Five ways to support your apprentice
In this article: Apprenticeships are a fantastic opportunity for both those learning a new skills and companies taking them on, here’s five tips to help your staff get the most from their apprenticeship.
Making your apprentice feel welcome and supported is crucial in getting the most out of them and reaping the incredible return on investment from an apprenticeship. The IMI’s figures show that a level 3 automotive maintenance and repair apprentice can yield a ROI of more than 200% in three years.
Sabina Hegarty, Managing Director of Calibre Group Solutions, a training provider to the motor industry gives her five tips to help your staff through their apprenticeship.
1. Good intentions
The first step is having the right intentions for taking on an apprentice in the first place. These include upskilling a workforce so as to future-proof it, and taking on apprentices for the long haul.
Yet unfortunately, Hegarty says, many employers are recruiting apprentices simply to claw back money they have paid into the apprenticeship levy, a payroll tax on large employers, and bin them once the training ends.
“The levy was designed to bring on the next generation, to give people the opportunity to learn a trade, not to produce cheap labour and reduce unemployment figures,” she says, with feeling. “It doesn’t bode well for employers, as they won’t get the talent the motor industry really needs.”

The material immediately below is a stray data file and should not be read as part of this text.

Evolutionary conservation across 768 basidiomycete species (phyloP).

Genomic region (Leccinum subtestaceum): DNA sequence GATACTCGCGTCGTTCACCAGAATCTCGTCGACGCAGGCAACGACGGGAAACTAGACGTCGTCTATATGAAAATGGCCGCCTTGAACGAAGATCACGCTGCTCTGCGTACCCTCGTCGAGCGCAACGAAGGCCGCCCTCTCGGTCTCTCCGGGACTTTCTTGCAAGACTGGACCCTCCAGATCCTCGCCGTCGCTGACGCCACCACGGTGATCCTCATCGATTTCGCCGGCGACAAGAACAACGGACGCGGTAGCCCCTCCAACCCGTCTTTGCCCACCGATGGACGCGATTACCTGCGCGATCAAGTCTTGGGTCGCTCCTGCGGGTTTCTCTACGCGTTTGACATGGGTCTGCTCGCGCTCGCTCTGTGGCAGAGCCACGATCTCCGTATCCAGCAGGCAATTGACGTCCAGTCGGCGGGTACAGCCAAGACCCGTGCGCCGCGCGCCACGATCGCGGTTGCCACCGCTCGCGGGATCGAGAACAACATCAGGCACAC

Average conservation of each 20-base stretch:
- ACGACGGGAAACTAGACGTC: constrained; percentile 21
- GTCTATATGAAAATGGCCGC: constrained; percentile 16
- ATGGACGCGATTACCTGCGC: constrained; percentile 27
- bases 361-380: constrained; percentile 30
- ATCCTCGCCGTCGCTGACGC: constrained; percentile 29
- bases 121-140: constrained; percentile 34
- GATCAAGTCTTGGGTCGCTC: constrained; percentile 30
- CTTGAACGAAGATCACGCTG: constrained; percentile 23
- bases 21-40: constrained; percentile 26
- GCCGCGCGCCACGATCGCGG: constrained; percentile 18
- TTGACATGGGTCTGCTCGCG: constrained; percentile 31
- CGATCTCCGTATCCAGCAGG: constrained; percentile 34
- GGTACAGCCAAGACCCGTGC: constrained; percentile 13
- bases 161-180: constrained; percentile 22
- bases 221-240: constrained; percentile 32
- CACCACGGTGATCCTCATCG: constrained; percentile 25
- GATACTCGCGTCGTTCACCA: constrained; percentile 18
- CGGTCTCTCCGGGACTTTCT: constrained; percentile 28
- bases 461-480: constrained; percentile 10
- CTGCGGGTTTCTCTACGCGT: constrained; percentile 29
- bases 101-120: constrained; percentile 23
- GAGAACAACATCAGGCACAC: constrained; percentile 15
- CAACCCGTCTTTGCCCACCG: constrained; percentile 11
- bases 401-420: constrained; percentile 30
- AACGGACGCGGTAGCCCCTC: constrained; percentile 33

2. The perfect fit
When recruiting an apprentice, the manager who will be responsible for them must be involved in the selection process, adds Hegarty.
This will ensure a good fit with the apprentice’s personality and the organisational culture, which differs, she says. “The Bentley showroom, for example, is quiet, serene and calm. If you have a gung-go BMW salesman giving it large with lots of banter, they would not fit in.”
She recommends a personality test to match working styles, which is known as “business chemistry”.
3. The buddy system
The third step is putting in place the right framework to support the apprentices once they join the organisation. This includes a dedicated apprenticeship manager who can guide them through their programme, and answer any questions they have.
Hegarty says: “It’s important that the apprentice has a direct line manager responsible for their education, training and wellbeing.
“The apprentice will be a headless chicken without direction. That’s a waste of an apprenticeship – they simply won’t progress, will be unmotivated and may leave the organisation.”
She also recommends a “buddy”: an experienced employee at the organisation that the apprentice can ask simple questions of, like what time lunch is. “They might fear pestering the line manager with rudimentary stuff.”
In addition, put an onboarding process in place to ensure the apprentice feels welcome and can hit the ground running, especially if they are young with little experience of work.
“You have to believe in the apprentices and make them feel valued from day one. They need an induction, somewhere to sit, should meet the team, managers and know where to go for help or advice,” says Hegarty.
“If you get this right, the apprentice will think, ‘this is the employer for me for the future’.”
5. The theory test
Her final tip is a study schedule that minimises disruption to the apprentice’s job. Some employers set aside time in the morning before the workplace gets busy. The key is to experiment and find a timetable works for everyone.
“Apprentices must spend a minimum of 20% of their time training off-the-job, under government rules that are a big bugbear for employers, as they have to pay them a full salary,” says Hegarty.
“Apprentices can only do the practical part if they understand the theory. Would you let them drive a car if they had not passed their theory test?”